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On Writing
Dr. Mike Riera, Head of School

Since our March 10 Hutson Lecture Series featuring Amor Towles, I've been thinking about the writing process. Both Amor and our previous speaker, Erik Larson, generously shared their thoughts on their work—Amor as an author of historical fiction and Erik as a journalist and author of non-fiction—as well as the craft of writing, and, for the purpose of this letter, their different approaches to their art.

For example, Larson is a dedicated investigator who spends years on the research of both his subject and the time period. This gives him a better feel and accuracy for the subject. On the other hand, Towles intentionally does a minimum amount of research as he believes it gets in the way of getting to know his characters. That is, for him, too much allegiance to history blocks the emerging story and character development.

These differences in approach to writing struck home for me. In fact, as you look at different authors' approaches to their craft, you easily identify many more of these differences.

Erik Larson practices his craft through regular posts to Twitter, with one significant caveat. He disciplines himself to only write in full sentences and with correct punctuation. This approach requires him to be concise and direct in what he writes. A different approach to this practice is John Grisham, who emphasizes the importance of writing at least one full page each day—and he further requires himself to do this in the same space and at the same time of day.

Towles is a huge proponent of the detailed outline, and spends upwards of a year writing a 40- 50 page outline for each of his books. In the final outline, everything is laid out. Stephen King believes you have to follow the book: "You have to go where the book leads you...It's a big and powerful machine." Therefore, there is not much room for anything resembling a detailed outline.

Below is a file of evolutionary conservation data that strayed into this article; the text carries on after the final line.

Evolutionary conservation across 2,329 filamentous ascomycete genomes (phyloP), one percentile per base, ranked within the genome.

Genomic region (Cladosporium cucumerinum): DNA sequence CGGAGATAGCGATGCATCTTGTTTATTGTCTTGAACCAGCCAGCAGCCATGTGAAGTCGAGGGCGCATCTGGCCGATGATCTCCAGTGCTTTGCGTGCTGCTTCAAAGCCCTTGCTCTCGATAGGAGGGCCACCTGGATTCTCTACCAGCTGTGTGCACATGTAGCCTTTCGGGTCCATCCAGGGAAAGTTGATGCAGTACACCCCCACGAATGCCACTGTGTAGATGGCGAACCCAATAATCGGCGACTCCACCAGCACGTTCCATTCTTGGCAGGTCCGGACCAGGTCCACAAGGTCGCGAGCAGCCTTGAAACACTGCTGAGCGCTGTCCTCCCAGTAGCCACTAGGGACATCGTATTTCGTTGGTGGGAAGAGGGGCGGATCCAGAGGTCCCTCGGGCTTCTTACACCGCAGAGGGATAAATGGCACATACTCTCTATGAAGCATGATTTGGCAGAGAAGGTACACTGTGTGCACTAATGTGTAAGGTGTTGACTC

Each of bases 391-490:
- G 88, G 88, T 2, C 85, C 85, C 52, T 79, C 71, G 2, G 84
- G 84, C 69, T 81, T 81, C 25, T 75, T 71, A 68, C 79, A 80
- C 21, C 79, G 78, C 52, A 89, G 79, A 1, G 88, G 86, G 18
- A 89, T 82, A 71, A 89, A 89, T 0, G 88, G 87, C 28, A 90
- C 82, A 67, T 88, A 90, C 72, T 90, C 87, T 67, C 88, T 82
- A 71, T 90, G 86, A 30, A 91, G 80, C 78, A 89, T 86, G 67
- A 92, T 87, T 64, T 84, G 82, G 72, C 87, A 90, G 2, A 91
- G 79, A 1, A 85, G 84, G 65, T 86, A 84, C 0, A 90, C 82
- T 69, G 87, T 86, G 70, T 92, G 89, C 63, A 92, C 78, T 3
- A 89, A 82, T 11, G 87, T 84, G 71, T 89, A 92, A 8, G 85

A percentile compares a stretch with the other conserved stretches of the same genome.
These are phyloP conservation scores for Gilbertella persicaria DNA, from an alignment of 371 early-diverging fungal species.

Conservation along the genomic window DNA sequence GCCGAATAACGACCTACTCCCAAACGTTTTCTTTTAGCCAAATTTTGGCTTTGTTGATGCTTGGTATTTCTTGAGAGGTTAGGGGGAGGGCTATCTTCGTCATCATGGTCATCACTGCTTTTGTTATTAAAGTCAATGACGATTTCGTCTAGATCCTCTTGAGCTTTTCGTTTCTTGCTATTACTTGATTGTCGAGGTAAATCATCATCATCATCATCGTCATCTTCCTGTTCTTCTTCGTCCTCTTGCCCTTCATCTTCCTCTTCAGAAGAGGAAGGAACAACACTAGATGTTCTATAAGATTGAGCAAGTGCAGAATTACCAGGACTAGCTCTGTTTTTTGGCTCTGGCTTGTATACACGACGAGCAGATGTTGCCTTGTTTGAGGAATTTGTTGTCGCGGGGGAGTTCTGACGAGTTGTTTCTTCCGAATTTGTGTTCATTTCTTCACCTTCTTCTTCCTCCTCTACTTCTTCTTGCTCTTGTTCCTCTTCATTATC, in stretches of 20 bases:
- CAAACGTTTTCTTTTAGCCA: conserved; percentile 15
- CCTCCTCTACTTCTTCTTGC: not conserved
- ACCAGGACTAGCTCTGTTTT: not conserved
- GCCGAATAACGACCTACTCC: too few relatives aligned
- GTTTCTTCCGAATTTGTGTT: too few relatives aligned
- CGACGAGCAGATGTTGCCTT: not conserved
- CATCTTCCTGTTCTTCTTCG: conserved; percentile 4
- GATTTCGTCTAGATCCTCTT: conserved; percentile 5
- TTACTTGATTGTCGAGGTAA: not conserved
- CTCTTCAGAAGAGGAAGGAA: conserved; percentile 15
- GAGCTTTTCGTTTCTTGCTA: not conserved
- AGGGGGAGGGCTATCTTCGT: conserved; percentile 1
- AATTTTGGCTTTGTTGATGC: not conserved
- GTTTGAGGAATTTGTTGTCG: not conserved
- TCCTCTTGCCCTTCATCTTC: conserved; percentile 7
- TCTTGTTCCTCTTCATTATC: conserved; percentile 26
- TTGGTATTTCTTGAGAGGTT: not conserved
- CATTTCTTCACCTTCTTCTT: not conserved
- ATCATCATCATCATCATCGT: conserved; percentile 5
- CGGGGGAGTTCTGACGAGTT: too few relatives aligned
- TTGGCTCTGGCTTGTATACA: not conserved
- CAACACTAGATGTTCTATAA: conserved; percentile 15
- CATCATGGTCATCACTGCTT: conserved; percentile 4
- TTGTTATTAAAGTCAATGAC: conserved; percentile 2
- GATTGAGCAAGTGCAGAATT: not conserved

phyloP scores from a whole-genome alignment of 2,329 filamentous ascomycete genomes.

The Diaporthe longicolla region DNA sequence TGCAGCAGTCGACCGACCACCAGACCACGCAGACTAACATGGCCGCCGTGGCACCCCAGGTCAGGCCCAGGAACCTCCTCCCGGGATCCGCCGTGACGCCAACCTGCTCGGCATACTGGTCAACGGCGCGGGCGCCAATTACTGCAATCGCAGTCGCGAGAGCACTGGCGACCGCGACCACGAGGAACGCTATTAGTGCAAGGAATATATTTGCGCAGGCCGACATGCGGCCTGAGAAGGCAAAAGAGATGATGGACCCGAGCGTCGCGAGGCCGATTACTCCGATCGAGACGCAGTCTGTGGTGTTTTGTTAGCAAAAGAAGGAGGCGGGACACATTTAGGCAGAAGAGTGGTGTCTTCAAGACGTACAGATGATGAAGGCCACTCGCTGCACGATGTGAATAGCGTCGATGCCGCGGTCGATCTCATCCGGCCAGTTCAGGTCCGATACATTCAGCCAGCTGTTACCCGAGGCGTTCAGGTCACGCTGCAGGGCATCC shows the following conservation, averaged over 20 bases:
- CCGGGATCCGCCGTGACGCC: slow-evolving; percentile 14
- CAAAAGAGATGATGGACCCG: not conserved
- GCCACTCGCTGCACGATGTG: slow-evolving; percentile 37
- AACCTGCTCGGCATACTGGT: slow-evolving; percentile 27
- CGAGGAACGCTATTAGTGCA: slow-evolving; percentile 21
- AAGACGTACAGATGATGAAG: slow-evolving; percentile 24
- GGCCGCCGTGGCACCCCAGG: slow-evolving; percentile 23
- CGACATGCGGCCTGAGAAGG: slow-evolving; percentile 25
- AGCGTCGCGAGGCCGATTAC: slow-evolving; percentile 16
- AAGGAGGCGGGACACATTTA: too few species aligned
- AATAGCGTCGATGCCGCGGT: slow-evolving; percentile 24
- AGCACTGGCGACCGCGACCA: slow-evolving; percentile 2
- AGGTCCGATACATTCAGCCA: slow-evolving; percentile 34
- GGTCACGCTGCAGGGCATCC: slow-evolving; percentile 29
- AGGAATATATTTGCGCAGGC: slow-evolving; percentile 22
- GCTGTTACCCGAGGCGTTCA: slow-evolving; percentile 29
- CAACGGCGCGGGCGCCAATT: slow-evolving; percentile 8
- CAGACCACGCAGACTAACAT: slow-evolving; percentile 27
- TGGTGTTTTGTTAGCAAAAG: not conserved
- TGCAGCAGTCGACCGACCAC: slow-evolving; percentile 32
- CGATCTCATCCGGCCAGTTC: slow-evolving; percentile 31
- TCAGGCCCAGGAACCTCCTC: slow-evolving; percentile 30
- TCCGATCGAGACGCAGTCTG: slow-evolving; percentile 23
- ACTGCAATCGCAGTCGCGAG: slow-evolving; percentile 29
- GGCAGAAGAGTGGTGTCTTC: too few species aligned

Anne Lamott stresses the importance of writing at least three drafts. The first, is the terrible draft—just to get something on paper. The second, is the "up" draft—the one you fix up. And the third is the dental draft—when you meticulously check every tooth.

Grisham believes that if he can't make an understandable pitch in less than 30 seconds then it is not a book, so he won't even begin writing until he has his elevator speech. For example, here's his pitch for The Firm: "Young lawyer fresh out of law school gets a dream job that turns out to be a nightmare."

During his Hutson Lecture talk, Larson discussed the mystical aspect of writing, when something just comes to you. Sure, you work like crazy for it, but ultimately where the idea or character comes from is, to Larson, mystical. Neil Gamain relies more on pressure and idle time: "For me, inspiration comes from a bunch of places: desperation, deadlines...A lot of times, ideas will turn up while you're doing something else...Essentially, ideas come from daydreaming."

Yiyun Li requires herself to become rude with her characters. She believes it is the only way to get to know them. "You have to stare at your characters, like you would a stranger on the train, but for much longer than is comfortable for both of you. This way, you get to know characters layer by layer, until any dishonesty is stripped away. I believe all characters try to trick us." She is also a proponent of eavesdropping on conversations whenever possible—in airports, restaurants, parks, and anywhere people are congregated and in conversation. From these snippets, she creates a story that encompasses all that she heard. She does this both as an exercise and in search of new and interesting material.

All of the above is a reminder for me of two different thoughts. The first is there are always multiple paths to success, and the challenge is finding the one that best fits the individual. And second is that, regardless of your approach to writing, you need to write a lot (at the very least) if you ever want to be a great writer!

Have a great weekend, and I hope you make the time for an enjoyable read.

Dr. Mike

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